Christians observe three commemorative institutions—Sunday, Lord’s Supper, and baptism—which institutions are associated with the acts of God in historical events. These commemorative institutions are not arbitrary symbols. They represent actual events in history. In the observance of these three institutions, the Christian community testifies to Christianity as a historical religion. Christianity is tied to history. These three institutions are symbolical in nature and attest to the divine origin of Christianity. Commemorative institutions are not new to the Christian era. Just a perusal of the Old Testament reveals that God ordained various rituals as commemorative institutions in order to testify to historical events within the nation of Israel. Rituals confirm the validity of the divine nature of the Jewish religion. In the same way, the three commemorative institutions prove the authenticity of Christianity. God ordained certain rituals as reminders of historical events as well as of events to come. Some commemorative institutions in the Old Testament were also prophetic in that they foretold of the coming of the Messiah.

            Memorial institutions in the Old Testament were of a twofold operation; that is to say, they were designed for ones living at the time of the historical events and for future generations, which rites continued to testify to the historical events. A classic example is the Jewish Passover instituted by God to commemorate Israel’s departure from Egypt. God informed Moses that He would strike down the firstborn of all living (Exodus 12:12). In order to avoid this plague, God told Moses to inform the families of Israel to kill a lamb and place some of its blood “on the sides and tops of the doorframes of the houses” (12:7). God then told Moses: “When I see the blood, I will pass over you” (12:13). Moses then addresses the necessity of continuing to observe this Passover as a memorial of this historical event: “This is a day you are to commemorate; for the generations to come you shall celebrate it as a festival to the Lord—a lasting ordinance” (12:14). Later, after they entered the land of Canaan, they were told: “And when your children ask you, ‘What does this ceremony mean to you?’ then tell them, ‘It is the Pasover sacrifice to the Lord, who passed over the houses of the Israelites in Egypt and spared our homes when he struck down the Egyptians” (14:27).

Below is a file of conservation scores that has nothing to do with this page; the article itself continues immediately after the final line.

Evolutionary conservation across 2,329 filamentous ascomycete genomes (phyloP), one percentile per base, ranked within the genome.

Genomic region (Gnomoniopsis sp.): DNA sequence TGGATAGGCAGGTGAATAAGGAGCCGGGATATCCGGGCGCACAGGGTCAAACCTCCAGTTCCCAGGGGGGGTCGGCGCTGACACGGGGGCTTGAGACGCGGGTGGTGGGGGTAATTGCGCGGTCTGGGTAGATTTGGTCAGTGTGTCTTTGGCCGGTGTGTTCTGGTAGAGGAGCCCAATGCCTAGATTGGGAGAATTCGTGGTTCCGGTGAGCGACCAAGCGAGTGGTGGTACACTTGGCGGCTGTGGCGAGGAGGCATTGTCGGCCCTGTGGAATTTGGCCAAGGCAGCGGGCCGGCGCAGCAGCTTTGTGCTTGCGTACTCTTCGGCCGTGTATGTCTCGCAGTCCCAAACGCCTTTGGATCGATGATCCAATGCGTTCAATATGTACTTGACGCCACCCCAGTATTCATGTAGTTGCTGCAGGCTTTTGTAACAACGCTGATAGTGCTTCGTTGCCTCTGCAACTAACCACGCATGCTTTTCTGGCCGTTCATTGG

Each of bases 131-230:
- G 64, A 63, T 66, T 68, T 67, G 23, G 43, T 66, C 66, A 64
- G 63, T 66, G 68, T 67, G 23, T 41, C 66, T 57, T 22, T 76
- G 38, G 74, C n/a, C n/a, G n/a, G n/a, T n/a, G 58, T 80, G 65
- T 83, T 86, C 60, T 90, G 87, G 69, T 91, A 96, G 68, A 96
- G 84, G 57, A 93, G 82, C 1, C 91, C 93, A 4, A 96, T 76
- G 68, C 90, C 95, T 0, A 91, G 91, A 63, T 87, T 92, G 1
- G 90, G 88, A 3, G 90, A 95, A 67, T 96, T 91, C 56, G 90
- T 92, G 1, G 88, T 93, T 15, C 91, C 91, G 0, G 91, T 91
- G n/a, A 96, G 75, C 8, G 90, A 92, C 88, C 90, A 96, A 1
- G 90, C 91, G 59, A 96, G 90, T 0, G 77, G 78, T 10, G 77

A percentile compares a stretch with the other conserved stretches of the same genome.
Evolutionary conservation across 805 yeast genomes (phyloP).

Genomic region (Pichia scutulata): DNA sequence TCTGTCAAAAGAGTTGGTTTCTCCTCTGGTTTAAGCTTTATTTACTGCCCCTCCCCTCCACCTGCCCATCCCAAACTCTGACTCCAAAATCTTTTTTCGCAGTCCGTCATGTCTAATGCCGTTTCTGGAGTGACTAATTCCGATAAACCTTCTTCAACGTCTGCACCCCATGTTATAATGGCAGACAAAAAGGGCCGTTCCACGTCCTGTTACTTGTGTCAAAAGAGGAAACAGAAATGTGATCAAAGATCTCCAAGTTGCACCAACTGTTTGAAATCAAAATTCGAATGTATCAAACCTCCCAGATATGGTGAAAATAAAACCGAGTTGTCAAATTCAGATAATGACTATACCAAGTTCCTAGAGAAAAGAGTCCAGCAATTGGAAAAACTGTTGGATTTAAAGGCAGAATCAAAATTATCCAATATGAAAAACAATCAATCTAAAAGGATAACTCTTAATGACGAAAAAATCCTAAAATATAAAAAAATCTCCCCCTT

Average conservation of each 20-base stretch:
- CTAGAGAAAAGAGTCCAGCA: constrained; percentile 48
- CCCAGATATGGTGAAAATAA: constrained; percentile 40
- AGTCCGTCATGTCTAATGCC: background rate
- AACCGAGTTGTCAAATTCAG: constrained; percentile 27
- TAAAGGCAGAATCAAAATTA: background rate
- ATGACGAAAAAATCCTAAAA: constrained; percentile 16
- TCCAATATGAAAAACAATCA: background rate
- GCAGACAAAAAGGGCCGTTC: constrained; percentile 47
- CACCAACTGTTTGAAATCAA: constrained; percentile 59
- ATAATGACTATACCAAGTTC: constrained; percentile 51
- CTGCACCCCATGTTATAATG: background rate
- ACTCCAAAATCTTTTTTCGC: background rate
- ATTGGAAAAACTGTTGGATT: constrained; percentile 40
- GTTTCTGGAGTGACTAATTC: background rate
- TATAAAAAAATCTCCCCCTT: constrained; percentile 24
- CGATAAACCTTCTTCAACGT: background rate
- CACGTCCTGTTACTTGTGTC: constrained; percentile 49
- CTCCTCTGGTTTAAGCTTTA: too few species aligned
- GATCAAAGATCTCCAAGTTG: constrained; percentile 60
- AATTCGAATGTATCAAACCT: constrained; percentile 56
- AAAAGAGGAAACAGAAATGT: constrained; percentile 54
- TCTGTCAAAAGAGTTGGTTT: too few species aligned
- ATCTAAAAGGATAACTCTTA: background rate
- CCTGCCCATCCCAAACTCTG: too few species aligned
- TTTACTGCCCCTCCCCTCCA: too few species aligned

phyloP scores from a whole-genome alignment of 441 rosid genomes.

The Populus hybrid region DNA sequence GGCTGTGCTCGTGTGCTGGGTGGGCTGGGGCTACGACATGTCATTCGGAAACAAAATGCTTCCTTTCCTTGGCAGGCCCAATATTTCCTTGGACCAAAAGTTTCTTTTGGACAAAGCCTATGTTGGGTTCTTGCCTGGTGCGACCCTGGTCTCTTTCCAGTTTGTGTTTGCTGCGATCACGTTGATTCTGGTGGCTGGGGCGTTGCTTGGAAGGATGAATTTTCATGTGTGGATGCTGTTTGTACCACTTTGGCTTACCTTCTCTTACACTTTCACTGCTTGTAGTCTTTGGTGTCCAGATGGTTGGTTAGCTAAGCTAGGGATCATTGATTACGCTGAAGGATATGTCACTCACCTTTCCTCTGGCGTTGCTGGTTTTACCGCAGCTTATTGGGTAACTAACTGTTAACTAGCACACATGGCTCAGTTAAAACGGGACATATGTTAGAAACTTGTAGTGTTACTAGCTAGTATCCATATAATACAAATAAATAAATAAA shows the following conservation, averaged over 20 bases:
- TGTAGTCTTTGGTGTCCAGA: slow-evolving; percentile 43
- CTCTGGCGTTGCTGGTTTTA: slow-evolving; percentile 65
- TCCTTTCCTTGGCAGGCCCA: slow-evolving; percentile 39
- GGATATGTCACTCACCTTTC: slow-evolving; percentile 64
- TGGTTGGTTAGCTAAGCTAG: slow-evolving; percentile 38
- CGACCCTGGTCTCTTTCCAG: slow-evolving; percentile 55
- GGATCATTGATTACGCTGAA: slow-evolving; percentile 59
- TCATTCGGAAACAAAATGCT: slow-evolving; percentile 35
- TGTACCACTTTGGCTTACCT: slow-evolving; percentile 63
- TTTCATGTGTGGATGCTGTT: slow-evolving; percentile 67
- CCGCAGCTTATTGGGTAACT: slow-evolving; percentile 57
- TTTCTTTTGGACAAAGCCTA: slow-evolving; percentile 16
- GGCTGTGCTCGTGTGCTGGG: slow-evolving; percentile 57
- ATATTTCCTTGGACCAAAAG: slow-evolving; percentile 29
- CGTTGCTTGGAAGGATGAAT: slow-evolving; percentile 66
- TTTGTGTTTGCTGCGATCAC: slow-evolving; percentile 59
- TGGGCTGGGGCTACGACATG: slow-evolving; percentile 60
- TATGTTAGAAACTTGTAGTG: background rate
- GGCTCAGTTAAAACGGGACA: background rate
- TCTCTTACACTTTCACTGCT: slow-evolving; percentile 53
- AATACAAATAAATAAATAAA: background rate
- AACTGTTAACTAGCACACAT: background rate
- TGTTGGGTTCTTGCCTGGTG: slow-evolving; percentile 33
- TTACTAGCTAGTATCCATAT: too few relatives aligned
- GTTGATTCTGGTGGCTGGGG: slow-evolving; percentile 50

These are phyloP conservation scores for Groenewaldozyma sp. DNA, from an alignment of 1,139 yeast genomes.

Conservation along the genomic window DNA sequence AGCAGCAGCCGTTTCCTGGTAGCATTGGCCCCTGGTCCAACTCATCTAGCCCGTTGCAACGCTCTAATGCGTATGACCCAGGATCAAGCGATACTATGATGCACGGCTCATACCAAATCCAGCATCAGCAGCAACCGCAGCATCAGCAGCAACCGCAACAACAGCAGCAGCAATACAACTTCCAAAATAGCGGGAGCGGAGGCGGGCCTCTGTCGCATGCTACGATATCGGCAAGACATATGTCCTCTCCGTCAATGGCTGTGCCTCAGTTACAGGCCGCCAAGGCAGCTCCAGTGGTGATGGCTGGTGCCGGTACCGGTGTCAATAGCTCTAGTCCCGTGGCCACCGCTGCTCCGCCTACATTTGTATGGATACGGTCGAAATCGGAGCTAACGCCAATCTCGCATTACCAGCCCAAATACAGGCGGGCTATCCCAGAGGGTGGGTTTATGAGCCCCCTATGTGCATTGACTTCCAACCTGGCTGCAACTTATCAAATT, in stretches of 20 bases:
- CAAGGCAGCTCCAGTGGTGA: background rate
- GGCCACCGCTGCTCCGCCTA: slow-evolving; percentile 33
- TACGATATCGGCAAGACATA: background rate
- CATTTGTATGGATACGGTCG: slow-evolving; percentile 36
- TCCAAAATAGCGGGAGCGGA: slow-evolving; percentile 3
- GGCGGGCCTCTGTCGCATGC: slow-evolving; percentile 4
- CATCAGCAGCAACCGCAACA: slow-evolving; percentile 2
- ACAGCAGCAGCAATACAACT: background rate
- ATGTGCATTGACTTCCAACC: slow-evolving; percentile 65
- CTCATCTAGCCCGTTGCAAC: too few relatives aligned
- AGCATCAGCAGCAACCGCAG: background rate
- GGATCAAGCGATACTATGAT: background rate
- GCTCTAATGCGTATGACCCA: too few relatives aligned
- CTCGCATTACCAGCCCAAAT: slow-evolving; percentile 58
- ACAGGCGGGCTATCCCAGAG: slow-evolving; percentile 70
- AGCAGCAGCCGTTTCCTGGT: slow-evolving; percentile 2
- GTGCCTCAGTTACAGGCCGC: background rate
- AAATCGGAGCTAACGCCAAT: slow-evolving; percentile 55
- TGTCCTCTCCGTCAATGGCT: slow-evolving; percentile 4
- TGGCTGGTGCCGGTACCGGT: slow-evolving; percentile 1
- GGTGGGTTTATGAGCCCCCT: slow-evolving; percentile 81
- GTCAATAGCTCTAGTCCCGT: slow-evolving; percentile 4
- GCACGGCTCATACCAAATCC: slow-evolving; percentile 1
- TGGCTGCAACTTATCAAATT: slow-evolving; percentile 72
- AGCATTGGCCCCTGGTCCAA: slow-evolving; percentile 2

Another commemorative institution God ordained for the Israelites concerned their living in tents. This commemorative event is found in the Feast of Tabernacles (Leviticus 23:33-43). They are told to celebrate this institution  “for seven days each year” (23:41a) and to keep this feast as “a lasting ordinance for the generations to come” (23:41b). God did not want them to forget this historical event: “All native-born Israelites are to live in booths so your descendants will know that I had the Israelites live in booths when I brought them out of Egypt (23:42). The two commemorative institutions, as well as many others, were designed to preserve and conduct forward the miraculous evidences of their origin and their religion, which produces faith in future generations. Even today, Jews still commemorate these institutions, which observances continue to testify to the historical accuracy of the events.

            If the actions had not happened, it is difficult to believe that the commemorative institutions could have been inaugurated. For instance, one should reflect upon a modern day commemorative institution to give validity to the above information, the Fourth of July celebration; this commemorative institution celebrates an historical event—declaration of independence (1776). If the event had not occurred, would this day still be celebrated as a national holiday? Could the Jews have been persuaded to adhere to the various commemorative institutions if the reasons assigned to them had never occurred, especially founded upon demonstrated facts?